“He brings an interesting angle to teaching at QU, with his extensive hands-on experience in the field of sports television,” said Mike Young, a senior communications major enrolled in the course. “His background and connections with ESPN can be a great asset to Quinnipiac students looking to get into sports media, especially considering the close proximity of ESPN’s headquarters.”
Deninger is certainly a person communication students will want to be acquainted with, as he launched more than a dozen television series and events for the network based out of Bristol, Conn., including Wimbledon, Major League Soccer and the National Spelling Bee. He also created the most successful daily sports series in the history of the Internet, “SportsCenter Right Now,” and the first continuously-displayed, sponsored scorebox for live sports as a coordinating producer for the 1994 FIFA World Cup.
Brian Reilly, a sophomore communications major and the executive producer of “Sports Paws,” was very excited to hear the school added a professor with Deninger’s background.
“I think it’s a great thing that Quinnipiac is going out there and bringing quality faculty for our education,” Reilly said. “People with experience such as Professor Deninger give students like myself a great opportunity to learn from people that have actually worked in the field.”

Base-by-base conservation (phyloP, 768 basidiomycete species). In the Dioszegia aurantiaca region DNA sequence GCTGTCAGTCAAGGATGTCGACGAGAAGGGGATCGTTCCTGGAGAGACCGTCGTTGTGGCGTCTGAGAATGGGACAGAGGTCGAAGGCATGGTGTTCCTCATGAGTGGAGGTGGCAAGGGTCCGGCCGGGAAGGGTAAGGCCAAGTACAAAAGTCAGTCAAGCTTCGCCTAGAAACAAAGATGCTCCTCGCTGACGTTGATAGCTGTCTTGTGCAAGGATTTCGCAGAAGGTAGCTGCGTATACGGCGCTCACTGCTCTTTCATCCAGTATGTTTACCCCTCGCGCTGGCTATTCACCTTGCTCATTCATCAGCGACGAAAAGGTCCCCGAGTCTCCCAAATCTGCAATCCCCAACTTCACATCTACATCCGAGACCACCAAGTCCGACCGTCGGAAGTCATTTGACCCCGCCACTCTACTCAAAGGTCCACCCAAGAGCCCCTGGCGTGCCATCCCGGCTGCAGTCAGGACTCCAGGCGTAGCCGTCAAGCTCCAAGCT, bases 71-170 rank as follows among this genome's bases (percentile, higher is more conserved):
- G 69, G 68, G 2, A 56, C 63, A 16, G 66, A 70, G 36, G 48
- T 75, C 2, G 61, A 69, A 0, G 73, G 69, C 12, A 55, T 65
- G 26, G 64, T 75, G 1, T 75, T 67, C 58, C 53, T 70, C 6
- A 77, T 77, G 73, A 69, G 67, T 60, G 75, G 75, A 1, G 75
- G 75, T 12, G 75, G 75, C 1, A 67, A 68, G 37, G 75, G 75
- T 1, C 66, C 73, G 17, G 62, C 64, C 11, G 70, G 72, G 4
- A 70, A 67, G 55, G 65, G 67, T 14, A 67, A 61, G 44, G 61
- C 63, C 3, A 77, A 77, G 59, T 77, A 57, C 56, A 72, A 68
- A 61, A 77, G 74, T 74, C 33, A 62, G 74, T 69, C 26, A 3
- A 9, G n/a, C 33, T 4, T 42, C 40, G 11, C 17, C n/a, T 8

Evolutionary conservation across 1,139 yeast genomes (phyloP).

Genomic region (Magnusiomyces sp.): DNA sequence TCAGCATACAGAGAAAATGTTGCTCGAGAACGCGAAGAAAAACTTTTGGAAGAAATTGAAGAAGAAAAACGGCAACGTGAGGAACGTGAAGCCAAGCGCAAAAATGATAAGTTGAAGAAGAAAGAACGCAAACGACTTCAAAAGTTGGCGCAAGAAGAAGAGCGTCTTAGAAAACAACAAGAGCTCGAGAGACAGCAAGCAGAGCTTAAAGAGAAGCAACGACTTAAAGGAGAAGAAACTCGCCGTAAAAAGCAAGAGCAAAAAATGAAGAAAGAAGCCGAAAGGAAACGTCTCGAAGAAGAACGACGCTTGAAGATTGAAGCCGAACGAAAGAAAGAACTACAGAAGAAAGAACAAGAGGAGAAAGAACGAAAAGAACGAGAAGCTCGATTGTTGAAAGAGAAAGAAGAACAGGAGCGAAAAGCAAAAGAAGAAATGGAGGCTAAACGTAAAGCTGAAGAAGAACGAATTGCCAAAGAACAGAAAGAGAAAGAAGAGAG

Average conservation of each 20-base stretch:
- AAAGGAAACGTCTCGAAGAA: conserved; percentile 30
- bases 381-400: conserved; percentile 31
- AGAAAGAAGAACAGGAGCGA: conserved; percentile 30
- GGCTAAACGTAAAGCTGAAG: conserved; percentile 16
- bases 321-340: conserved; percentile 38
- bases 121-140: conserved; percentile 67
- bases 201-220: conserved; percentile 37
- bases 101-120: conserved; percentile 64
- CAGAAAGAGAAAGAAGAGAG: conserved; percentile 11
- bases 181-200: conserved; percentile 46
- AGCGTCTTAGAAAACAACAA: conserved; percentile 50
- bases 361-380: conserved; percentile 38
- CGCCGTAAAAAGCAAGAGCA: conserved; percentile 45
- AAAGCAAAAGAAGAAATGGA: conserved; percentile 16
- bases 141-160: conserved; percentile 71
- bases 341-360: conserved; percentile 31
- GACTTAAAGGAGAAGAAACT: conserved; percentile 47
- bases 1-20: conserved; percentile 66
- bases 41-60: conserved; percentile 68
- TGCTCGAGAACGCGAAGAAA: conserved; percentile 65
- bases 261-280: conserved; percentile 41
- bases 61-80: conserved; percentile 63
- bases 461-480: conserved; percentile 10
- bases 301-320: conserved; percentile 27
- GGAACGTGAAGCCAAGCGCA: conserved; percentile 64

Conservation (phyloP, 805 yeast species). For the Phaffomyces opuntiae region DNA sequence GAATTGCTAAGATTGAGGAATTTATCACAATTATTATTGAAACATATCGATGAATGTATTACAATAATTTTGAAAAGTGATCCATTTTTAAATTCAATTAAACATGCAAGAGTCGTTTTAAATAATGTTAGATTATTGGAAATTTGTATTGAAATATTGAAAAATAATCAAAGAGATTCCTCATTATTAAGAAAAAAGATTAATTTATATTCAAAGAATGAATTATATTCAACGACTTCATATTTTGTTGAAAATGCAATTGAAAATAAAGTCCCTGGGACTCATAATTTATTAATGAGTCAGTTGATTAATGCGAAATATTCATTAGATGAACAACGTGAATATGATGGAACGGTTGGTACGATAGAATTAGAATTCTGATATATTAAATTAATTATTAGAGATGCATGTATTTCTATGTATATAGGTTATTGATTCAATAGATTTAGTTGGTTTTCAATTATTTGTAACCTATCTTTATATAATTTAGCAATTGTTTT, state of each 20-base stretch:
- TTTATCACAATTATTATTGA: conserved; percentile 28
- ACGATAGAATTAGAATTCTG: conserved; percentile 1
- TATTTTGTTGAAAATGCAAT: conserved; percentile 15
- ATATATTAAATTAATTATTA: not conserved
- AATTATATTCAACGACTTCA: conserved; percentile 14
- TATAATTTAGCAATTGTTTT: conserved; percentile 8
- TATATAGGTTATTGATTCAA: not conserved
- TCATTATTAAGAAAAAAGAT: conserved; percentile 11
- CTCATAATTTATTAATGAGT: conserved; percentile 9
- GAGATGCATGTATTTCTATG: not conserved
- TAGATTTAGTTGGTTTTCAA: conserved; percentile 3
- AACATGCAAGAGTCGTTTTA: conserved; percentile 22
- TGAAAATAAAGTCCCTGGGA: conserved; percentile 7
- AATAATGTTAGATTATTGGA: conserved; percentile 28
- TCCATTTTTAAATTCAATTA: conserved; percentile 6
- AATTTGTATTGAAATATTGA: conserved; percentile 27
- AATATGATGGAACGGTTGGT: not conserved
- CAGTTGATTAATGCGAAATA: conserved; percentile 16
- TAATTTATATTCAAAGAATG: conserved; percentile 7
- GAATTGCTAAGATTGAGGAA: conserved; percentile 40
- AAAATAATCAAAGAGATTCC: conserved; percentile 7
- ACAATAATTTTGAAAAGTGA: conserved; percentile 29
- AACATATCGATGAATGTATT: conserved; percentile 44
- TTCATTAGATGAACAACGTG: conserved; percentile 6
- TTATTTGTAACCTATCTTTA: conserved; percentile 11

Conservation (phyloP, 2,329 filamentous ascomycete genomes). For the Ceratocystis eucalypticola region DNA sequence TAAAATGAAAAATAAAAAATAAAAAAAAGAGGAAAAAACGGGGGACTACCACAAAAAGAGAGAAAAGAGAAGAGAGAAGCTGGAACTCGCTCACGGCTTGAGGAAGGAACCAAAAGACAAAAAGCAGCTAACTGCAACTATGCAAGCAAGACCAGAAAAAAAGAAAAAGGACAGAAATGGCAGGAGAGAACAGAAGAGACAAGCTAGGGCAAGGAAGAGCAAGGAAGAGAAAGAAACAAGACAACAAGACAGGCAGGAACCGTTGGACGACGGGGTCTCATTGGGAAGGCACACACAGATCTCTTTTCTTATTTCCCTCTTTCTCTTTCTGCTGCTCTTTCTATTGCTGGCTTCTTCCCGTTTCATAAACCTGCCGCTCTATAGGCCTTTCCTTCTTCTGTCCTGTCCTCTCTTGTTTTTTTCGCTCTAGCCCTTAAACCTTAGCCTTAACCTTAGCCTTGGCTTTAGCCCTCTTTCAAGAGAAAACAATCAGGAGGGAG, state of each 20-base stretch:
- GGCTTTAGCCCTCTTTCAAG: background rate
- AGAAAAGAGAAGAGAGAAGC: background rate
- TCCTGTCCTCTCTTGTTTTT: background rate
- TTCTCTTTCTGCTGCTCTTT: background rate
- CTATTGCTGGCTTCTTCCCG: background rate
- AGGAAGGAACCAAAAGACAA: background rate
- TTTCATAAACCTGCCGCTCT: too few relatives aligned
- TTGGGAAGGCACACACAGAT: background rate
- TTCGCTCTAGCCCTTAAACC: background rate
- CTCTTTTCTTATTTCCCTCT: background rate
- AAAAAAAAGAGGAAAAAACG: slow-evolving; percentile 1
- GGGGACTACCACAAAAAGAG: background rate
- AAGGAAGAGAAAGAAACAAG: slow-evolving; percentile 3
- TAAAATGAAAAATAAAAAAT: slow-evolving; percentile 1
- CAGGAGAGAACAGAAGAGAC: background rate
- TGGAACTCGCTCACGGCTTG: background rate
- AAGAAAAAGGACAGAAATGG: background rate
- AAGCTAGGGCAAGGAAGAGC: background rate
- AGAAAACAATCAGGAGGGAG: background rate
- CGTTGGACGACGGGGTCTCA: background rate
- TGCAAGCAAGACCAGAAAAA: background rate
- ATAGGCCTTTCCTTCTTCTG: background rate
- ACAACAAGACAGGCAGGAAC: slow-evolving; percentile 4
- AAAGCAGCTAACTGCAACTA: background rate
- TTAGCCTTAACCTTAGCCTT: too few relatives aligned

Deninger first got into the media industry as a senior in high school when he worked for a radio station in his hometown, Hornell, N.Y. At Syracuse, he worked in the news section at The Daily Orange and went on to become a news director at the CBS radio station at Syracuse the summer after his junior year.
He replaced Bob Costas at Channel 3 in Syracuse in a fill-in role for news, sports, weather and any other job asked of him. There, he also met John Nicholson, currently a professor of practice in broadcast journalism at Syracuse, who is still a close friend of Deninger’s today.
“He is as loyal as it comes,” Nicholson said. “Dennis was there for me when I needed a friend. He stepped up and gave me a shot. You can’t possibly say thank you enough times for something like that. He’ll downplay it. That’s the kind of guy he is.”
When Deninger taught his night course at Syracuse, Nicholson and his wife Susan often hosted him for the night so he could drive back to his home in Cheshire the next day.
“He genuinely loves teaching,” Nicholson said. “When he’s talking to you, you don’t get the impression he’s looking around to see who else there is to talk to. He pays attention to you. And he’s not pretending to care, for that moment, he actually does. He’s not teaching for something to do — he loves to do it — he loves the interaction with the students.”
After producing the news at Syracuse and New Haven, Deninger wound up covering some less-peaceful news out of Miami. Deninger, who was married and had two sons at the time, found himself flipping to the sports section every morning.